Hematemesis occurs when the body ejects blood from the stomach by vomiting, or when blood appears in the vomit. Although alarming, vomiting blood is not always an emergency. It can be indicative of a number of conditions or may be the result of irritation to the throat or another part of the digestive tract. Even so, if you notice blood in your vomit, it is best to seek medical attention to rule out any serious causes.
Although vomiting blood is not always an emergency, in some cases, the presence of blood in the vomit warrants a call to 9-1-1 and a trip to the emergency department. If you've vomited more than 500 cc of blood, which is the equivalent of a small cup, you should call 9-1-1 immediately. It's also important to seek emergency medical care if blood in the vomit is accompanied by dizziness, shortness of breath, blurred vision, confusion, severe pain, fainting, or changes in the heartbeat.
Blood in the vomit may appear as red streaks, or in more serious cases, the vomit may be entirely blood and appear as a red fluid or look like coffee grounds. The color of the blood in the vomit depends on the source and severity of the blood, as well as how long it has been in the stomach or digestive tract.
When larger amounts of bright red blood appear in the vomit, it likely is indicative of irritation in the lower GI tract, often in the esophagus or stomach. Smaller streaks of bright red blood generally indicate an irritation in the mouth or the back of the throat. Excessive coughing or vomiting are often responsible for these irritations.
When blood in the vomit appears as dark red, brown, or looks like coffee grounds, it can be a sign that the source of the blood is the upper GI tract. It is also indicative of a slower, less steady source of bleeding and therefore is generally less urgent than large amounts of bright red blood.
Some causes of vomiting blood are far less serious than others and don't require emergency care. These causes include nosebleeds, swallowing foreign objects, and irritation in the mouth, throat or esophagus. You may also vomit blood is you swallowed blood after cutting your mouth or throat, or have a tear in the esophagus due to excessive coughing or vomiting. Sometimes, painkillers can lead to bloody vomit, as well. Even if you think one of these factors is the cause, if you are worried, seek medical attention to alleviate your concerns.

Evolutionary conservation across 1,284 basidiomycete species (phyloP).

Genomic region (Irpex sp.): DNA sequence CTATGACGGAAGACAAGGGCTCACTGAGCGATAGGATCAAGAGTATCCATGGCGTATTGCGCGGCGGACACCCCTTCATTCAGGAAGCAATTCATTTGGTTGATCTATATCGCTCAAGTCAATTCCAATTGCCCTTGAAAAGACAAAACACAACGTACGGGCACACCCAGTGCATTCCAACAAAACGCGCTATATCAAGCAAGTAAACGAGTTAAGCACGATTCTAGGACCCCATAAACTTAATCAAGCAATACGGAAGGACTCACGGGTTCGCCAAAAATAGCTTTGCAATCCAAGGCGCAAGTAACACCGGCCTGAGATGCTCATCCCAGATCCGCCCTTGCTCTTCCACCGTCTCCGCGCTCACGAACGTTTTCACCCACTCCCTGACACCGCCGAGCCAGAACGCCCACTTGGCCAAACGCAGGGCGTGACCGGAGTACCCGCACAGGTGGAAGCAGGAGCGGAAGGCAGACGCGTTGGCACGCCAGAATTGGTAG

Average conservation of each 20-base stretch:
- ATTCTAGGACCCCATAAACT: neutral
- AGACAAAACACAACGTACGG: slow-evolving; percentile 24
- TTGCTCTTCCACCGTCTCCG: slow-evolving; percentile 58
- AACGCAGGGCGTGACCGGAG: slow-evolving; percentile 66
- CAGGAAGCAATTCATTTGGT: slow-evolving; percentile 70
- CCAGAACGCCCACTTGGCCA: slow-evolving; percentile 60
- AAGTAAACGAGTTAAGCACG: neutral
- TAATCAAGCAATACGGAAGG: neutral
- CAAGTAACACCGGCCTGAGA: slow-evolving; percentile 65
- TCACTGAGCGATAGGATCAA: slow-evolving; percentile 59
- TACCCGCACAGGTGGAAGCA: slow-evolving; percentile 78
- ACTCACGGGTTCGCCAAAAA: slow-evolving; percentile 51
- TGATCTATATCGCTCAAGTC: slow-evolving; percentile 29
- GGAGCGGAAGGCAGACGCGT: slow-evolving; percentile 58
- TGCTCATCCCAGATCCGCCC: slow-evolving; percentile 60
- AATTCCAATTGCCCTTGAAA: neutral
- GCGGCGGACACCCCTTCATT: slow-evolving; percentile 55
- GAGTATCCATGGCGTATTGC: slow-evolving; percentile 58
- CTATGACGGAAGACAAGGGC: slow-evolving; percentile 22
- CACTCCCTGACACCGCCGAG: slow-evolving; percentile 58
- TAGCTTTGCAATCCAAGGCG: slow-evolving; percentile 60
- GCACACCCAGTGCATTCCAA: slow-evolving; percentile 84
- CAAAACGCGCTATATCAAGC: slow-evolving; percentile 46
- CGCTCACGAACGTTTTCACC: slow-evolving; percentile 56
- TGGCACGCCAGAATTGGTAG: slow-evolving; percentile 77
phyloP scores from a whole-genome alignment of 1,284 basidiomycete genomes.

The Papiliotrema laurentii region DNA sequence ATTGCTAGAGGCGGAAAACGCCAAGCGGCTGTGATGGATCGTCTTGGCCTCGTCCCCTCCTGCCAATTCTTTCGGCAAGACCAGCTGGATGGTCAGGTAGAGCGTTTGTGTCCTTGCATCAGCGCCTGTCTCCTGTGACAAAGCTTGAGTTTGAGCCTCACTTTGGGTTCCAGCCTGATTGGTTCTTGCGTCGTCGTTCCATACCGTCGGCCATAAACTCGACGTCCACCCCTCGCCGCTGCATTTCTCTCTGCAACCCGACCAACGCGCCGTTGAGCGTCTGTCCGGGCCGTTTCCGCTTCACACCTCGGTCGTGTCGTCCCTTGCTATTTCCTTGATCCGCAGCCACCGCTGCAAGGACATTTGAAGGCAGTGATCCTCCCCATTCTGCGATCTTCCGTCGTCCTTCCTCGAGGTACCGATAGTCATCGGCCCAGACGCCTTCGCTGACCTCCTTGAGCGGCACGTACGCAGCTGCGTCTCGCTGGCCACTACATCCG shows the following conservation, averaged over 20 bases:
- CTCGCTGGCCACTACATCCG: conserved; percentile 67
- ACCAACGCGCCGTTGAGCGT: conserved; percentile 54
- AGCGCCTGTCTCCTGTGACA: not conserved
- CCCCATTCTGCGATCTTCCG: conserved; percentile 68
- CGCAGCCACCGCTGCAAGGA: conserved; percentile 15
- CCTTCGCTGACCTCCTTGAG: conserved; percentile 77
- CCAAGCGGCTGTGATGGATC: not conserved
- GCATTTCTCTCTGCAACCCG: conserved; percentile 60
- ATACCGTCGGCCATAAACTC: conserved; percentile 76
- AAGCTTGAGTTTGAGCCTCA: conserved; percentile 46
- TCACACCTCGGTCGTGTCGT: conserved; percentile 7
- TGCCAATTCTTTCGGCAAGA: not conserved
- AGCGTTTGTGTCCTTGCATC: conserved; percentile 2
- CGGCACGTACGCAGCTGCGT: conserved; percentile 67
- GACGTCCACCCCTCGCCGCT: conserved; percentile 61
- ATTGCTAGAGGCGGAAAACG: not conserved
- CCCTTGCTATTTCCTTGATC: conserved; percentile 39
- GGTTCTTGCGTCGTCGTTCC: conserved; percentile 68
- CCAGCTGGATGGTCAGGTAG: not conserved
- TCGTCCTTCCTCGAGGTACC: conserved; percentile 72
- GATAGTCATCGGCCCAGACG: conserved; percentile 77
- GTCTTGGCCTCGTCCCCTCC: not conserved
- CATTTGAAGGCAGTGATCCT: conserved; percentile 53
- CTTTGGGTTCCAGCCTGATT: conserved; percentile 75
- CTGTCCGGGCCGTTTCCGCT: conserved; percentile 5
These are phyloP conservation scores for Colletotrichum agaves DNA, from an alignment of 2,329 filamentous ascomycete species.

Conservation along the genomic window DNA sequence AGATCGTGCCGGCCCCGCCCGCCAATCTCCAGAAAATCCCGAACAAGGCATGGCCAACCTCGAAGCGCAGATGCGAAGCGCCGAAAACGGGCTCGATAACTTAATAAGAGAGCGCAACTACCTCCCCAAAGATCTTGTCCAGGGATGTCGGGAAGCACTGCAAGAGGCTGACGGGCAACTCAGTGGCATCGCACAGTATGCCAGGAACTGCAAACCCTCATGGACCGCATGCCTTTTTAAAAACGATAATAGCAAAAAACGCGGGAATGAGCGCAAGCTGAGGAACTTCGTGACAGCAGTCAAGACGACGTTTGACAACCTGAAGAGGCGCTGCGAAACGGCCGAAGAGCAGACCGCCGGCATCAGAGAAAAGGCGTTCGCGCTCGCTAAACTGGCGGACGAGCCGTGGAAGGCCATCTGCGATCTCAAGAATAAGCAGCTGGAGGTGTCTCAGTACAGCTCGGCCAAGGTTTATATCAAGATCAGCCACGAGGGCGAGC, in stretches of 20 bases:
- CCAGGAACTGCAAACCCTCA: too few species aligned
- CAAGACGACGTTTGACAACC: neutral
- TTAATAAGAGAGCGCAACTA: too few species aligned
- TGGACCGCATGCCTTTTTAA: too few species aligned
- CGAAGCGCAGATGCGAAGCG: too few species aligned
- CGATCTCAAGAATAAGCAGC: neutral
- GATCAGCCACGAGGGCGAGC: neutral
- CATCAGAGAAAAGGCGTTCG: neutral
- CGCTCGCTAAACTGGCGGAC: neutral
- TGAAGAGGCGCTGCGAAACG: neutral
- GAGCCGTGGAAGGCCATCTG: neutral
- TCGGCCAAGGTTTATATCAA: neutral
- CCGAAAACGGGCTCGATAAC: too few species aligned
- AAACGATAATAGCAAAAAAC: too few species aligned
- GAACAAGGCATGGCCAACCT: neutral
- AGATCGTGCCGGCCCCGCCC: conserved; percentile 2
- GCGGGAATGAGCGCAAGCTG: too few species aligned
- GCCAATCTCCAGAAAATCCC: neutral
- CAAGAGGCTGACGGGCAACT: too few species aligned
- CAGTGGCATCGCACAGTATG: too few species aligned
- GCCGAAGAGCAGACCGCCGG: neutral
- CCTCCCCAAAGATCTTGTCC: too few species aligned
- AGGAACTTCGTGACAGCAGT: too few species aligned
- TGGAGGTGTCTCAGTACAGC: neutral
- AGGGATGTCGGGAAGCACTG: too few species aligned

Vomiting blood can be an indication that something is wrong in the digestive system, including conditions that could require surgery or could have fatal results. Serious conditions that could present with bloody vomit include stomach ulcers, pancreatitis, gastritis, cirrhosis, and alcoholic hepatitis. Erosion of the stomach lining and stomach, esophagus, or pancreatic cancer can also cause this symptom.
Vomiting blood appearing hand in hand with several other symptoms could also indicate a serious condition. Symptoms such as nausea and minor abdominal pain do not necessarily indicate something more serious. If you are experiencing blurred vision, shortness of breath, fainting, or changes in heartbeat, something more serious could be at play.
Your doctor will begin by determining your symptoms and potential causes. Recent injury or illness may be a factor, so it's important to disclose any relevant details. Medical tests such as x-rays, ultrasound, CT scans, MRI, and endoscopy can help the doctor make a diagnosis.
When it comes to vomiting blood, treatment options vary depending on the severity of the bleeding and the amount of blood loss. Doctors may administer antiemetic medications and IV fluids to combat nausea and dehydration. Antacids can ease severe reflux or stomach ulcers. In severe cases, the patient may require a blood transfusion, though this is rare.
The most common complication associated with vomiting blood is choking. Blood can pool in the lungs and cause shortness of breath, potentially resulting in death. Some are at a higher risk for choking than others, including those who drink excess alcohol, older adults, and individuals who have difficulty swallowing. Other complications include anemia and shock which, if not promptly treated, can be fatal.
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